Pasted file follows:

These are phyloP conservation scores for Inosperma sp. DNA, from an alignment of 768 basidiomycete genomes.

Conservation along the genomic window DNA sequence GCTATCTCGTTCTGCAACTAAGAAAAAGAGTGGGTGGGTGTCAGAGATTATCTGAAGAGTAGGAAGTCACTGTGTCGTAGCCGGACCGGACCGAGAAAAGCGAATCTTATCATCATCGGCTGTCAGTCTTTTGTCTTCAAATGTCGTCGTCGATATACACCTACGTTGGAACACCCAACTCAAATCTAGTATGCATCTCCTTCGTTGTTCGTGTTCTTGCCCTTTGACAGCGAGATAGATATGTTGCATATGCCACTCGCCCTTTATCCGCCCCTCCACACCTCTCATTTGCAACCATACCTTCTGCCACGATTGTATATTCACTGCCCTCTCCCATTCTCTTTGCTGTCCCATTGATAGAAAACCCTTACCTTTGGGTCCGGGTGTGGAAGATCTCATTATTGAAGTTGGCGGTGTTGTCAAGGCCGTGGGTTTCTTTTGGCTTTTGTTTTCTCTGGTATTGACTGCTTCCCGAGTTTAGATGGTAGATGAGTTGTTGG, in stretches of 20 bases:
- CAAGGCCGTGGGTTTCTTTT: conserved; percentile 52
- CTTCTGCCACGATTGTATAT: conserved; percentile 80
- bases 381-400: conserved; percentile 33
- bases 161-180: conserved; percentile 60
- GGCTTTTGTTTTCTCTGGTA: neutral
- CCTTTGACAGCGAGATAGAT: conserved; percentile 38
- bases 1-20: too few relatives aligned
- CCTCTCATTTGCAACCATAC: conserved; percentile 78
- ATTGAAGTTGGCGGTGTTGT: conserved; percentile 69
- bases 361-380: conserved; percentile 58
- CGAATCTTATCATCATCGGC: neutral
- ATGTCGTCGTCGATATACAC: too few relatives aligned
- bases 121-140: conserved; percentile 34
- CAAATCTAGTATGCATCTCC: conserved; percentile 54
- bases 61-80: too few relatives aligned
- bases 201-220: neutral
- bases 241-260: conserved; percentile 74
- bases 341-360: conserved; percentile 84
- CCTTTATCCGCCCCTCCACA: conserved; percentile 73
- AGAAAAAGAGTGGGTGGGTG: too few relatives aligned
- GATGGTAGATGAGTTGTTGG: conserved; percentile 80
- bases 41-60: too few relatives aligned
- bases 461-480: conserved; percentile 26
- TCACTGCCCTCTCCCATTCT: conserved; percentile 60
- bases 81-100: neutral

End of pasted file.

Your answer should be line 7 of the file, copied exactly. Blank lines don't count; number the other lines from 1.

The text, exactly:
- GGCTTTTGTTTTCTCTGGTA: neutral